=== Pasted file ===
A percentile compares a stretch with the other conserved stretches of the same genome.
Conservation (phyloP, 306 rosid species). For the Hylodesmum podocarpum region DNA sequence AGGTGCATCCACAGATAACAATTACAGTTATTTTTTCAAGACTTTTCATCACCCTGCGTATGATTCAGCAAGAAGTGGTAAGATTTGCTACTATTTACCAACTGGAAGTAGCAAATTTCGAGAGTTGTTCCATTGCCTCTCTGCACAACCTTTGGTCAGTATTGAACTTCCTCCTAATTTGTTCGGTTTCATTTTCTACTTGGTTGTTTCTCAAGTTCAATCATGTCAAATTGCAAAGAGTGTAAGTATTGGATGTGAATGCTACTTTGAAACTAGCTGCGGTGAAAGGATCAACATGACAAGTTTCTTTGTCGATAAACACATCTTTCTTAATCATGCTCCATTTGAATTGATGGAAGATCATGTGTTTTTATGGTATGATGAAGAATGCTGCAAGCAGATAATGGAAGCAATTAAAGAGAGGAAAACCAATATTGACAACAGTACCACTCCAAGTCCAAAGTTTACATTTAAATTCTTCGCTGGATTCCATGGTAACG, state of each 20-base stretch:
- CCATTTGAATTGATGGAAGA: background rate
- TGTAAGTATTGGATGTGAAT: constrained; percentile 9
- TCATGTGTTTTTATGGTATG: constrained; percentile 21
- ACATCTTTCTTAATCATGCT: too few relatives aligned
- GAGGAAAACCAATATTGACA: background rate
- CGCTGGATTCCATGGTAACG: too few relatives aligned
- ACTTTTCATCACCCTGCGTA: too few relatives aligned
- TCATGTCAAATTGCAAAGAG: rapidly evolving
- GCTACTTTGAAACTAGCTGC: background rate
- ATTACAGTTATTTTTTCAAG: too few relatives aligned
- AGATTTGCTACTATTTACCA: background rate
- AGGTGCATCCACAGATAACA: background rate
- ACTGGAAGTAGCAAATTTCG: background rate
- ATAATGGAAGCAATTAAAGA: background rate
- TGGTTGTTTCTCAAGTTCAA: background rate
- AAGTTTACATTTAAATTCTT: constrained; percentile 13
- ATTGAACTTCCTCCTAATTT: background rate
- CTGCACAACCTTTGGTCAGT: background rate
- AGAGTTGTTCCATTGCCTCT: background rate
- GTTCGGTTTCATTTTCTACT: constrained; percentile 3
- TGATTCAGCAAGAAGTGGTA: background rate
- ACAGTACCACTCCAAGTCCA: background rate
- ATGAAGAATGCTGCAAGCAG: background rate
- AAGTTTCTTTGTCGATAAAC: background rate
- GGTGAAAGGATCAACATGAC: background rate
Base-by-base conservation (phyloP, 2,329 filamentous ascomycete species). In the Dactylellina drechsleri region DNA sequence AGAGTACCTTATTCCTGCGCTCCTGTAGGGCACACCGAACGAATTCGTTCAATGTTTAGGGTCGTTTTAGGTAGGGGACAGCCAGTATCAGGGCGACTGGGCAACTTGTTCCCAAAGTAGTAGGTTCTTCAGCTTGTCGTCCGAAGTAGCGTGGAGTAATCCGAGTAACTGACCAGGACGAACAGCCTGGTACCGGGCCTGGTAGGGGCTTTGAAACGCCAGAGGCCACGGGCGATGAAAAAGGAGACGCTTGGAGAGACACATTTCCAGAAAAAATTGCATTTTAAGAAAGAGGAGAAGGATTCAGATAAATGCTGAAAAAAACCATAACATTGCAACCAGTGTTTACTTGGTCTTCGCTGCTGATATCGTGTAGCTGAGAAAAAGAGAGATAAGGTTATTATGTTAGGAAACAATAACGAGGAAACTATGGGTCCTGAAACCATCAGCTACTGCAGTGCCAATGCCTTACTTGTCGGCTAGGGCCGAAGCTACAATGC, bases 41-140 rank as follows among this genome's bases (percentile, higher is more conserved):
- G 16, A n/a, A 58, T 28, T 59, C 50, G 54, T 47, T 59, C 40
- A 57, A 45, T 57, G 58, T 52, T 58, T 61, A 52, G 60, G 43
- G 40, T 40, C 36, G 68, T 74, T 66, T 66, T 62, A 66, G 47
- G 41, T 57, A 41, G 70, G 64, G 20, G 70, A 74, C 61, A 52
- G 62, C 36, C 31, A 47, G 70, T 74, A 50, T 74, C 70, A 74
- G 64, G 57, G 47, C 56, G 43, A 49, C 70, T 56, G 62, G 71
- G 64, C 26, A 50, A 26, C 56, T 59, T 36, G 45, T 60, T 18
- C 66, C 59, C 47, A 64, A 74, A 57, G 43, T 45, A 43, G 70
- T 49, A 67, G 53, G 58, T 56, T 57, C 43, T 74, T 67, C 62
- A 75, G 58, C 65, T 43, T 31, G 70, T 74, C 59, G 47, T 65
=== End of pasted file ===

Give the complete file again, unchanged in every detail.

A percentile compares a stretch with the other conserved stretches of the same genome.
Conservation (phyloP, 306 rosid species). For the Hylodesmum podocarpum region DNA sequence AGGTGCATCCACAGATAACAATTACAGTTATTTTTTCAAGACTTTTCATCACCCTGCGTATGATTCAGCAAGAAGTGGTAAGATTTGCTACTATTTACCAACTGGAAGTAGCAAATTTCGAGAGTTGTTCCATTGCCTCTCTGCACAACCTTTGGTCAGTATTGAACTTCCTCCTAATTTGTTCGGTTTCATTTTCTACTTGGTTGTTTCTCAAGTTCAATCATGTCAAATTGCAAAGAGTGTAAGTATTGGATGTGAATGCTACTTTGAAACTAGCTGCGGTGAAAGGATCAACATGACAAGTTTCTTTGTCGATAAACACATCTTTCTTAATCATGCTCCATTTGAATTGATGGAAGATCATGTGTTTTTATGGTATGATGAAGAATGCTGCAAGCAGATAATGGAAGCAATTAAAGAGAGGAAAACCAATATTGACAACAGTACCACTCCAAGTCCAAAGTTTACATTTAAATTCTTCGCTGGATTCCATGGTAACG, state of each 20-base stretch:
- CCATTTGAATTGATGGAAGA: background rate
- TGTAAGTATTGGATGTGAAT: constrained; percentile 9
- TCATGTGTTTTTATGGTATG: constrained; percentile 21
- ACATCTTTCTTAATCATGCT: too few relatives aligned
- GAGGAAAACCAATATTGACA: background rate
- CGCTGGATTCCATGGTAACG: too few relatives aligned
- ACTTTTCATCACCCTGCGTA: too few relatives aligned
- TCATGTCAAATTGCAAAGAG: rapidly evolving
- GCTACTTTGAAACTAGCTGC: background rate
- ATTACAGTTATTTTTTCAAG: too few relatives aligned
- AGATTTGCTACTATTTACCA: background rate
- AGGTGCATCCACAGATAACA: background rate
- ACTGGAAGTAGCAAATTTCG: background rate
- ATAATGGAAGCAATTAAAGA: background rate
- TGGTTGTTTCTCAAGTTCAA: background rate
- AAGTTTACATTTAAATTCTT: constrained; percentile 13
- ATTGAACTTCCTCCTAATTT: background rate
- CTGCACAACCTTTGGTCAGT: background rate
- AGAGTTGTTCCATTGCCTCT: background rate
- GTTCGGTTTCATTTTCTACT: constrained; percentile 3
- TGATTCAGCAAGAAGTGGTA: background rate
- ACAGTACCACTCCAAGTCCA: background rate
- ATGAAGAATGCTGCAAGCAG: background rate
- AAGTTTCTTTGTCGATAAAC: background rate
- GGTGAAAGGATCAACATGAC: background rate
Base-by-base conservation (phyloP, 2,329 filamentous ascomycete species). In the Dactylellina drechsleri region DNA sequence AGAGTACCTTATTCCTGCGCTCCTGTAGGGCACACCGAACGAATTCGTTCAATGTTTAGGGTCGTTTTAGGTAGGGGACAGCCAGTATCAGGGCGACTGGGCAACTTGTTCCCAAAGTAGTAGGTTCTTCAGCTTGTCGTCCGAAGTAGCGTGGAGTAATCCGAGTAACTGACCAGGACGAACAGCCTGGTACCGGGCCTGGTAGGGGCTTTGAAACGCCAGAGGCCACGGGCGATGAAAAAGGAGACGCTTGGAGAGACACATTTCCAGAAAAAATTGCATTTTAAGAAAGAGGAGAAGGATTCAGATAAATGCTGAAAAAAACCATAACATTGCAACCAGTGTTTACTTGGTCTTCGCTGCTGATATCGTGTAGCTGAGAAAAAGAGAGATAAGGTTATTATGTTAGGAAACAATAACGAGGAAACTATGGGTCCTGAAACCATCAGCTACTGCAGTGCCAATGCCTTACTTGTCGGCTAGGGCCGAAGCTACAATGC, bases 41-140 rank as follows among this genome's bases (percentile, higher is more conserved):
- G 16, A n/a, A 58, T 28, T 59, C 50, G 54, T 47, T 59, C 40
- A 57, A 45, T 57, G 58, T 52, T 58, T 61, A 52, G 60, G 43
- G 40, T 40, C 36, G 68, T 74, T 66, T 66, T 62, A 66, G 47
- G 41, T 57, A 41, G 70, G 64, G 20, G 70, A 74, C 61, A 52
- G 62, C 36, C 31, A 47, G 70, T 74, A 50, T 74, C 70, A 74
- G 64, G 57, G 47, C 56, G 43, A 49, C 70, T 56, G 62, G 71
- G 64, C 26, A 50, A 26, C 56, T 59, T 36, G 45, T 60, T 18
- C 66, C 59, C 47, A 64, A 74, A 57, G 43, T 45, A 43, G 70
- T 49, A 67, G 53, G 58, T 56, T 57, C 43, T 74, T 67, C 62
- A 75, G 58, C 65, T 43, T 31, G 70, T 74, C 59, G 47, T 65